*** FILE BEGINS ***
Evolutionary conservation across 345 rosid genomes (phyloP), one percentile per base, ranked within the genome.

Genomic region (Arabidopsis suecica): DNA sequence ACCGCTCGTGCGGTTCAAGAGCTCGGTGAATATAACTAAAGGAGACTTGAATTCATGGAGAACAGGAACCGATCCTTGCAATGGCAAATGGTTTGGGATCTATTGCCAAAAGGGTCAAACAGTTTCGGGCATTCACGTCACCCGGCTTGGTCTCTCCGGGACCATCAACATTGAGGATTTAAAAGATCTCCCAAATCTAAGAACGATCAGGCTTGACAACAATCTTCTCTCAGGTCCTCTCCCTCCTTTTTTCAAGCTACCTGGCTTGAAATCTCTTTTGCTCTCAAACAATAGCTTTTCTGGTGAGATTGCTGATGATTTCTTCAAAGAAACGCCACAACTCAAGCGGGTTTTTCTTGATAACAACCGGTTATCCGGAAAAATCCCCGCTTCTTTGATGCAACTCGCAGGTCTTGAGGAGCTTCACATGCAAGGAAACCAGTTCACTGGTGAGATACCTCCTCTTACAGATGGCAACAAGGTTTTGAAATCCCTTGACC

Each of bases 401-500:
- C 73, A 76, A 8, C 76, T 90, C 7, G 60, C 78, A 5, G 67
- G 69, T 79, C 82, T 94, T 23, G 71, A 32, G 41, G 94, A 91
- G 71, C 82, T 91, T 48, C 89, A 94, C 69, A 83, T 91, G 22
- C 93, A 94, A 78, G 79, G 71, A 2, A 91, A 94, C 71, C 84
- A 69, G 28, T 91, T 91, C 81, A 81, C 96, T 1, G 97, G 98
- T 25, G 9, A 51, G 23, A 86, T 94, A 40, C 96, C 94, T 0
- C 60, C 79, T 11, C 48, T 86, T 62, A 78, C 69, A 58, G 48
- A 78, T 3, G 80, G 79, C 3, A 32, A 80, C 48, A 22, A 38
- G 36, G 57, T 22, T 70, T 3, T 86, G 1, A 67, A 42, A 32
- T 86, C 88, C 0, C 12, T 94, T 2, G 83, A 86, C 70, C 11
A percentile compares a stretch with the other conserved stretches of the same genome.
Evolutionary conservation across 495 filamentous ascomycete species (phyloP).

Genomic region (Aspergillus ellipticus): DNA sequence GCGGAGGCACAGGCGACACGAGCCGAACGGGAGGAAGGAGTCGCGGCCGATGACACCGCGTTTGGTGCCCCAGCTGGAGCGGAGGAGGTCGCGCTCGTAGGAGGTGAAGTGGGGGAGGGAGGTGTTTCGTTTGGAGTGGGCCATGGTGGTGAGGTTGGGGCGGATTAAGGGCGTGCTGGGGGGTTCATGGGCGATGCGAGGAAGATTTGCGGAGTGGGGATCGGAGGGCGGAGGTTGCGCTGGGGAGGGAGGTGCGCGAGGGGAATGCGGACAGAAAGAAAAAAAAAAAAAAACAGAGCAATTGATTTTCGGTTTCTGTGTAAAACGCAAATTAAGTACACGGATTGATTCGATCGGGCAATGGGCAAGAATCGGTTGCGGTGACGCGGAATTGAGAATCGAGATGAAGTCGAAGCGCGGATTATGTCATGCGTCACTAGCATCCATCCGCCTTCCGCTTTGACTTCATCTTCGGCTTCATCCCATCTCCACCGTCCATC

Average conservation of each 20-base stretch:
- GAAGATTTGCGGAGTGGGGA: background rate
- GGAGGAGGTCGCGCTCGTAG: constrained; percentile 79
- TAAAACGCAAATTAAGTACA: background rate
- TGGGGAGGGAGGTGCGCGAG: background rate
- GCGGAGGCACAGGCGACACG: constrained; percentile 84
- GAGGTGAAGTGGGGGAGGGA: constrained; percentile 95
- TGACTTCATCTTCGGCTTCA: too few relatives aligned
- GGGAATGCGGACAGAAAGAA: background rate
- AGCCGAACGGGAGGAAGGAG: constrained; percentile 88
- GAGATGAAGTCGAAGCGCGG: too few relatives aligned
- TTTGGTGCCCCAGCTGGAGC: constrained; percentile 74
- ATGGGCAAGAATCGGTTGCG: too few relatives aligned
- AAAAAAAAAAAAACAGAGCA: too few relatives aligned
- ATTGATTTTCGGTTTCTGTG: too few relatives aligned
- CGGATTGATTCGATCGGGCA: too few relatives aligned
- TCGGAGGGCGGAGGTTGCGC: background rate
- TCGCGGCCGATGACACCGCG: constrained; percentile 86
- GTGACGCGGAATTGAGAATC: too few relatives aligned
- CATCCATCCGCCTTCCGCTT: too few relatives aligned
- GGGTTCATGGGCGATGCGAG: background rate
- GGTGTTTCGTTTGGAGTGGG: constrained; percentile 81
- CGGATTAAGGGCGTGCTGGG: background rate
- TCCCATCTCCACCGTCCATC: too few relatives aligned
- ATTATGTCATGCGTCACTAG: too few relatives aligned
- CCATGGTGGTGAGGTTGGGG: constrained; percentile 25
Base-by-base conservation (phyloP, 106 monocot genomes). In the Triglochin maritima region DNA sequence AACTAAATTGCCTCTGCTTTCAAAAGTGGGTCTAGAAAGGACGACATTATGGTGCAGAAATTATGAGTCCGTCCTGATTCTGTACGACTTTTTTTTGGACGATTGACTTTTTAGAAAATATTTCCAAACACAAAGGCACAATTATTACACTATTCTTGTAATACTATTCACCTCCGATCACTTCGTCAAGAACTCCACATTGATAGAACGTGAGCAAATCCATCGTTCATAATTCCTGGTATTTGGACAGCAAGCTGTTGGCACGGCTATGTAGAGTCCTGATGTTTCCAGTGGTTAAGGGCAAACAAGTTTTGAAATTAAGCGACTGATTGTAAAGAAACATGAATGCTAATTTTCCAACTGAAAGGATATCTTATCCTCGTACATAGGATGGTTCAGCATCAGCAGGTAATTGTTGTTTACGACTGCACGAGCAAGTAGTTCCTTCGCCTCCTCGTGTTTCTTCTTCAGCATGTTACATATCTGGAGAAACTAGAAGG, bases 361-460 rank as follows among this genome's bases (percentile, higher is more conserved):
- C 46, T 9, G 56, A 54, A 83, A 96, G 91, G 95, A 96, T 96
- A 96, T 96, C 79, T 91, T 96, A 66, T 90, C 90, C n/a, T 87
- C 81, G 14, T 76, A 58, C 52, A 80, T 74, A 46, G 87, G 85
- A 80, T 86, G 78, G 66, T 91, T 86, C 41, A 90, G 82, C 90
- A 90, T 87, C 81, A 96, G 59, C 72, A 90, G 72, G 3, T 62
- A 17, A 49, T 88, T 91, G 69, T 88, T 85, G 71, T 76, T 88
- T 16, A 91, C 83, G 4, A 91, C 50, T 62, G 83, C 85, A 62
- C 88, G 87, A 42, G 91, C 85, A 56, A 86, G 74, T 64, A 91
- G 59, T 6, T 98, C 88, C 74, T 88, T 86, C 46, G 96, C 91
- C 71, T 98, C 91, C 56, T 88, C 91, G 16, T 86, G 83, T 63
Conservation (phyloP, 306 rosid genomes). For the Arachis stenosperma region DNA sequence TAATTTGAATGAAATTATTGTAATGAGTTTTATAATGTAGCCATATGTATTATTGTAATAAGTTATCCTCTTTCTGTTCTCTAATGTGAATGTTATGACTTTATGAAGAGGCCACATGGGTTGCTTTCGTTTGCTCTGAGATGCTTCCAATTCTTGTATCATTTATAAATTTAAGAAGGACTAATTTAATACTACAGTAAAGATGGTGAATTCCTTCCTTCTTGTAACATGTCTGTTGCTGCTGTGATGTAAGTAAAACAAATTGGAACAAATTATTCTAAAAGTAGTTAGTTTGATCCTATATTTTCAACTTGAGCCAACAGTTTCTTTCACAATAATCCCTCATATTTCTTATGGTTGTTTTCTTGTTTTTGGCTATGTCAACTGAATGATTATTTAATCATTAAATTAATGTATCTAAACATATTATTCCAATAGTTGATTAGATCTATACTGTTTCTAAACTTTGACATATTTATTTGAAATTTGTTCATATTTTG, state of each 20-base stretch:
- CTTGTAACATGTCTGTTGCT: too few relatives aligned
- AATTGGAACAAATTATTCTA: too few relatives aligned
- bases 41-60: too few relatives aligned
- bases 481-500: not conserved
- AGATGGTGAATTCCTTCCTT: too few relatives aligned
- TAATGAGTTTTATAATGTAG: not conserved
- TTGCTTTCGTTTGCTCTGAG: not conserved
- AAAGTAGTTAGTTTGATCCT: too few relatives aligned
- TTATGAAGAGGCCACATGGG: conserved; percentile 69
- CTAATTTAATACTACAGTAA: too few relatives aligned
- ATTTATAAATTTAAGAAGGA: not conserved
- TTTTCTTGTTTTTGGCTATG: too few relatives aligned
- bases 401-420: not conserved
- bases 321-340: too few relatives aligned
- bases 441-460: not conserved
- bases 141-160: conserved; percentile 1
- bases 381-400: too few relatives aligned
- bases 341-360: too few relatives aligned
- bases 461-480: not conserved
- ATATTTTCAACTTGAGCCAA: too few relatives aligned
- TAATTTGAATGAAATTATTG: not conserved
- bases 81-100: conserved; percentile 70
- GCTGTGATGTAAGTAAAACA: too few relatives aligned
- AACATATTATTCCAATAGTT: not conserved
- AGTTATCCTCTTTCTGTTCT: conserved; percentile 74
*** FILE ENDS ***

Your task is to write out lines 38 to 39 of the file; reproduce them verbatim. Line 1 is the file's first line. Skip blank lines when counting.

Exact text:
- GGTGTTTCGTTTGGAGTGGG: constrained; percentile 81
- CGGATTAAGGGCGTGCTGGG: background rate